The perils of waiting too long to ask for help are deadly.  Deadly for your own personal flourishing, deadly for the relationship, and deadly to those in the periphery.  I began this sermon saying that Satan uses unresolved conflict to destroy the flourishing of the people of God, and to strangle the growth of the church, is unresolved conflict.  Let’s not wait too long, because the fruit is there as well.  Later in his letter, Paul tells  Philemon his prayer that this conflict will lead him to King Jesus.  When it comes to resolving conflict, none of us will have a perfect track record this side of heaven.  But our hope is that when we face conflict together, when we have help, the way will be opened to deeper relationships.  This opens the way for the powers of evil to be defeated and for the wisdom of God to shine forth!  But, like the slave Onesimus, we need to ask for help.  We need to ask for help until we find help.

Every single one of us are in conflict.  Every single one of us is likely in a conflict that hasn’t resolved and is beyond our ability to make better.  Every single one of us is likely in a conflict with someone that has a mixture of good and not-so-good qualities, and those not-so good qualities have created a real big problem.  For some of us, the conflict might be in your face.  Others may have just moved across the country so we don’t have to deal with it.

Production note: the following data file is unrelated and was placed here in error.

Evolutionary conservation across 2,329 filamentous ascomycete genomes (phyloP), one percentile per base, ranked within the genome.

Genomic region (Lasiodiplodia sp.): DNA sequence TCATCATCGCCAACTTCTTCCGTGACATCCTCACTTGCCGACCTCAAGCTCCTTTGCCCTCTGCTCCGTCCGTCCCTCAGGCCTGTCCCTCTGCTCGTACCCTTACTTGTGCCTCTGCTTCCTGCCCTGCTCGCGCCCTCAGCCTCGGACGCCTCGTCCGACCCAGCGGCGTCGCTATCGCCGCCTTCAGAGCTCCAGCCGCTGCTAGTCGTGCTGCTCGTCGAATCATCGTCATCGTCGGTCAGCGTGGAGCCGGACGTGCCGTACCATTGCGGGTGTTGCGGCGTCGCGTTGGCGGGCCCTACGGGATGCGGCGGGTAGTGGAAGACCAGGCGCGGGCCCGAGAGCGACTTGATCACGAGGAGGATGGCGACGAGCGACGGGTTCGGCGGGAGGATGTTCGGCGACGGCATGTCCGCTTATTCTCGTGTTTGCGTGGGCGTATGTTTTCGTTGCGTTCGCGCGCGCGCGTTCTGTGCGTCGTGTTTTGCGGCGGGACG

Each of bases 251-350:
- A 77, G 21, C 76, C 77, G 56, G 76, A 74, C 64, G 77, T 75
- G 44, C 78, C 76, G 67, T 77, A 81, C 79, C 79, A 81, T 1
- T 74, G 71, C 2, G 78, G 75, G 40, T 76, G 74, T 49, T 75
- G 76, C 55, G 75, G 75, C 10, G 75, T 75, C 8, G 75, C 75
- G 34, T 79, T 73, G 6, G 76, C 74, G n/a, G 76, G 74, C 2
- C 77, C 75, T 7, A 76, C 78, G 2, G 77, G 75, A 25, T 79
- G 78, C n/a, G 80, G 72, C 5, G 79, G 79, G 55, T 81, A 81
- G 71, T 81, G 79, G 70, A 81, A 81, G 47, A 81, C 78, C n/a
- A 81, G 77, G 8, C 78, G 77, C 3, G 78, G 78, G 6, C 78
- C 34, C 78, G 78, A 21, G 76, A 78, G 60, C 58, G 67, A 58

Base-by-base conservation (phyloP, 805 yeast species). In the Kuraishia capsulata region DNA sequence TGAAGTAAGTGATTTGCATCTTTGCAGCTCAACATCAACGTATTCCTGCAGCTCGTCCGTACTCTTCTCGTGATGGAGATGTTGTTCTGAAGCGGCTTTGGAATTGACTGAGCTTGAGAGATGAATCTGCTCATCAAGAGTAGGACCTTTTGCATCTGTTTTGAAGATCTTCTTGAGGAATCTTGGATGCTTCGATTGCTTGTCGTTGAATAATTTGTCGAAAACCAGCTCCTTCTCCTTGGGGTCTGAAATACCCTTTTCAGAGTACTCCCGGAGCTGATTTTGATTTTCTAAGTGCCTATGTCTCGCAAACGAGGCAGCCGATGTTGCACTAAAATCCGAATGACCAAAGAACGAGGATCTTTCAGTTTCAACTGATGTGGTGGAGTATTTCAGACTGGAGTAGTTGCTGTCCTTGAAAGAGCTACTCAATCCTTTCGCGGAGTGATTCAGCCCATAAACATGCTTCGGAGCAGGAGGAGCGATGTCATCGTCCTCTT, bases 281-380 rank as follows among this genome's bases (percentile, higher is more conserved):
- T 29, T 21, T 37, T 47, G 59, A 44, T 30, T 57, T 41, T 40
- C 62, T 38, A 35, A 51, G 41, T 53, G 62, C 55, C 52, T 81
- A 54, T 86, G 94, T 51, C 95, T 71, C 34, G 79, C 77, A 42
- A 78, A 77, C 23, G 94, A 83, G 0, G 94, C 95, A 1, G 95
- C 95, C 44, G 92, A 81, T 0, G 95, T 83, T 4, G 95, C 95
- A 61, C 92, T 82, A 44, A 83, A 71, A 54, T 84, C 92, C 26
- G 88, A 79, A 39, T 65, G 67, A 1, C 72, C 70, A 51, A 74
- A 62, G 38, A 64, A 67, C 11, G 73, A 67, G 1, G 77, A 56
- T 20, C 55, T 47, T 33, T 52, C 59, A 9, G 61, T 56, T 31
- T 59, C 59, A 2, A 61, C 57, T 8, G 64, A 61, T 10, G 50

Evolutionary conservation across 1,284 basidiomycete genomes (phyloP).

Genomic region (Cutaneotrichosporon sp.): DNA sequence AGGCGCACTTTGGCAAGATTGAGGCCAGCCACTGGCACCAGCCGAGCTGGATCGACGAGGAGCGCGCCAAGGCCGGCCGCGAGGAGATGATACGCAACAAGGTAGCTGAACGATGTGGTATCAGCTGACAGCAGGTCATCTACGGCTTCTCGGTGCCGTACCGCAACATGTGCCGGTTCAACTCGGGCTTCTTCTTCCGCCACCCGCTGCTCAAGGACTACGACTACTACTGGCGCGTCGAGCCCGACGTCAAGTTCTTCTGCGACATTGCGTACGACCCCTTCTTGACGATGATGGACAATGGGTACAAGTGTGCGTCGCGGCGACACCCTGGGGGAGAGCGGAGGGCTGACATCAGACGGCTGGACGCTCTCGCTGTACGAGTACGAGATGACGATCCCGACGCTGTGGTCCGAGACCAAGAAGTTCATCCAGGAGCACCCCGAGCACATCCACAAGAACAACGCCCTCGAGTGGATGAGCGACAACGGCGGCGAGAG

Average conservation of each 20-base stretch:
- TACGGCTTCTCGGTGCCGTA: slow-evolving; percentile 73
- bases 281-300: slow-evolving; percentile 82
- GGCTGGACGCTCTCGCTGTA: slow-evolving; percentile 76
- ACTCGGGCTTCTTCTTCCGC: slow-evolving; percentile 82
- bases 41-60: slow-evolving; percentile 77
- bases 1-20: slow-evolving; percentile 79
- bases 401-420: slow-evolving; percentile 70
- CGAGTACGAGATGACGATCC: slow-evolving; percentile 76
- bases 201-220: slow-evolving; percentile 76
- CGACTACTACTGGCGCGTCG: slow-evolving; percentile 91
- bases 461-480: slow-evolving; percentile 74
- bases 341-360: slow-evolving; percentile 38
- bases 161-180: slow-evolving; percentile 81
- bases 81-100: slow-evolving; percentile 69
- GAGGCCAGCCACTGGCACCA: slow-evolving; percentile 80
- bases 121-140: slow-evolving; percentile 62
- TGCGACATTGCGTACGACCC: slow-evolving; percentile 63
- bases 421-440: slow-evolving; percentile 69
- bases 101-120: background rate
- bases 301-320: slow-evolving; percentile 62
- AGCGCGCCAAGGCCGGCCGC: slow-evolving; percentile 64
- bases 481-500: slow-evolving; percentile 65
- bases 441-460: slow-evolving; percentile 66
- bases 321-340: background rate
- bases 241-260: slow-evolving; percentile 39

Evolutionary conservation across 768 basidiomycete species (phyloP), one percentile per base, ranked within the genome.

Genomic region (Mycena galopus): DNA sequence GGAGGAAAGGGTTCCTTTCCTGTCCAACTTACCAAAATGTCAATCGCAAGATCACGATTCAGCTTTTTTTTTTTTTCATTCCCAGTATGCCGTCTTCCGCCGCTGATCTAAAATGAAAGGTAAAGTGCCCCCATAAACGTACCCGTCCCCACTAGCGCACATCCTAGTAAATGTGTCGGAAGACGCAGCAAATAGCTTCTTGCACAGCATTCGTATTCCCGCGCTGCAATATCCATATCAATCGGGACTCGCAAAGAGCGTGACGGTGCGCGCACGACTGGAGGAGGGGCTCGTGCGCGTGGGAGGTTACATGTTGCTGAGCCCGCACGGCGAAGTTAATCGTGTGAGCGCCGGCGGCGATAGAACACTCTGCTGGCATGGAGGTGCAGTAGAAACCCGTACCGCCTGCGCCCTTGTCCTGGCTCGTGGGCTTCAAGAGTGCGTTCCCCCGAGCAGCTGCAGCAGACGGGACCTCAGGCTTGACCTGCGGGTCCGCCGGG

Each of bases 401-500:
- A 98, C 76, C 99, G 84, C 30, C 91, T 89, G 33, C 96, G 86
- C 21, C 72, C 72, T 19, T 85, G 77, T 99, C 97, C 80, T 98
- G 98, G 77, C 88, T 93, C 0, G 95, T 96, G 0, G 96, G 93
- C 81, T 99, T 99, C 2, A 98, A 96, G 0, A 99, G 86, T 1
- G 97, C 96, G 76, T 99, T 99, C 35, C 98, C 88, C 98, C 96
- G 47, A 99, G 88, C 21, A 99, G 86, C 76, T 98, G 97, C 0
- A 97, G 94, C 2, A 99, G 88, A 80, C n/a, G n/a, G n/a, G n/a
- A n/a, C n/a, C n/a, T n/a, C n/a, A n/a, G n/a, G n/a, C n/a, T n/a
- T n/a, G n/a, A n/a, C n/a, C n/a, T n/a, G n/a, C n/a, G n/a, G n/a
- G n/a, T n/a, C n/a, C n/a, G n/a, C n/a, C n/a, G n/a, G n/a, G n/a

When a conflict is bigger than us, we need to ask for help until we find help.  Let’s ask for help from God.  I invite you to bring the person you’re in conflict with before God.  Confess to God the problem.  Confess to God your need for help.  

You may have asked God for help before, and the conflict may be just as bad or worse.  Remember, we need to ask for help until we find help.

Now let’s take a moment and ask God to reveal a person you should ask for help from.  Who do you need to talk to?  What do you need to say?  When will you talk?  These things are so important.

We need to ask for help until we find help.  Our help comes from the Lord, the maker of heaven and earth.